Katy Bourne


State of Things. State of Mind.

POSTED ON August 15, 2019 | POSTED IN: My Blog | One Comment

It’s been awhile since I’ve written anything. For the past several months, I’ve been in an abyss of sorts, uninspired to write or sing. The muse wandered off someplace, and I’ve never experienced such a prolonged period of creative drought. It feels as if my very soul’s been frozen. Although I’m still thinking it through, I believe it’s been caused by a combination of factors: the death of my mom, exhaustion from the demands of the day gig, family issues, the ongoing crisis in the United States and, most recently, breaking my wrist. I’ll share more in a future post. But for now, the only thing that’s going to snap me out of it is to simply begin again. So, I’m writing this.

If I had one word for the state of things right now, it might be chaos. Something awful happens, and before we can fully process it, we’re hit with something else. A lot of days, my brain feels unruly. Under the constant barrage, it’s almost impossible to corral all the thoughts and feelings that come up. I live in a perpetual state of disorder. But I’m pretty sure I’m not the only one. In fact, I know I’m not.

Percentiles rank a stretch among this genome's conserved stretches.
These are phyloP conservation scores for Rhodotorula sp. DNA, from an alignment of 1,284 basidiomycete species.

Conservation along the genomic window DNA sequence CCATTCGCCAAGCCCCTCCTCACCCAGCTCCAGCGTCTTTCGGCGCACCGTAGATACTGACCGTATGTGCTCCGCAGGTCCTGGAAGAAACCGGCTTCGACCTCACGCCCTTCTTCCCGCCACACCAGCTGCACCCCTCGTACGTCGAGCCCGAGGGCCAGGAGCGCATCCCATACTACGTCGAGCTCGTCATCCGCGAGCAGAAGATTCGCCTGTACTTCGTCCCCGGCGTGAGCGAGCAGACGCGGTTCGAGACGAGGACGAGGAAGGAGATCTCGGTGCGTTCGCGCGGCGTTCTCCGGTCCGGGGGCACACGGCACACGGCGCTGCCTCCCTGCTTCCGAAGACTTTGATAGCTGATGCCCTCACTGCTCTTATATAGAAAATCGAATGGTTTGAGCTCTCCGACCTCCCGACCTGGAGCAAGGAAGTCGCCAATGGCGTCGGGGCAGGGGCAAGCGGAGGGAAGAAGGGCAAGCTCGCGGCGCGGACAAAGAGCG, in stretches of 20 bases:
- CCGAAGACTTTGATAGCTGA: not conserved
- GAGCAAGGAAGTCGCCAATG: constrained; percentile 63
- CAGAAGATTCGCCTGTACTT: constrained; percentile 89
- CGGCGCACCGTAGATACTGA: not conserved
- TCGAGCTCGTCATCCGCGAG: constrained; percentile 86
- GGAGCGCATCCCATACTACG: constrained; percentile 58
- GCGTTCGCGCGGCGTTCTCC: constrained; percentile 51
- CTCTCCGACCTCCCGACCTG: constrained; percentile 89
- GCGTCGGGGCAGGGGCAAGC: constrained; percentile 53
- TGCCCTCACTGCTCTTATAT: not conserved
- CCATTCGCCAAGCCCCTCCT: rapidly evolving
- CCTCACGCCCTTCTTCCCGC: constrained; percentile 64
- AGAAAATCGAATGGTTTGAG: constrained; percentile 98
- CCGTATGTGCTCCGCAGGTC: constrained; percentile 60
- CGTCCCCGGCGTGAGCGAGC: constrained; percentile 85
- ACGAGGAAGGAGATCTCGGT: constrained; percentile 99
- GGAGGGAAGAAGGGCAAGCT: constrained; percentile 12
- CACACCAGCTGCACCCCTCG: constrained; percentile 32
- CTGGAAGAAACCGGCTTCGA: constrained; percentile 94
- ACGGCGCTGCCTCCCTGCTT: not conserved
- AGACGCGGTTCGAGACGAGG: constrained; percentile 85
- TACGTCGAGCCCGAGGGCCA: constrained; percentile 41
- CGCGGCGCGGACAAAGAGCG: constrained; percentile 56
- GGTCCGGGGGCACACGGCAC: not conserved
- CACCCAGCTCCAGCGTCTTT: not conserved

Here are a few of the things that are in my heart and on mind right now. They’re in no particular order. Each has its own unique weight. Perhaps the mere articulation will clarify next steps, or at least provide a tiny spark to a fire that’s been dormant for too long.

  • The very foundation of the United States was built on white supremacy and racism. This has been a common denominator from the time European settlers landed here to now. And white nationalism has been a global threat for decades. Today, as white nationalism rises prominently in this country once again, history holds a cold and sobering mirror .  Still, I never thought it would be instigated by the Commander-in-Chief himself. The proliferation of hate groups and violence is staggering. For the first time in my life, I’m afraid of this place. I understand, finally, the terror that black and brown people have felt and expressed again and again and again.  Shame on me for burying my head in the sands of white privilege for so long.

  • There have been many political administrations that I’ve disagreed with, but my faith in checks and balances never faltered. I believed in the safeguards established in the U.S. Constitution and in the fair leverage of power across the three branches of government. But I was naïve. What we’re witnessing now is the complete erosion of constitutional norms and protections, as well as an egregious disregard for human decency from the officials elected to protect us. The darkest of forces has taken over. I don’t know where we go from here. Or how. Beyond continued resistance to ongoing injustices, the next logical step is to vote in those who truly represent the interests of the people.  My fear, however, is that the electoral process is compromised beyond comprehension. Who knows if a fair election is possible anymore?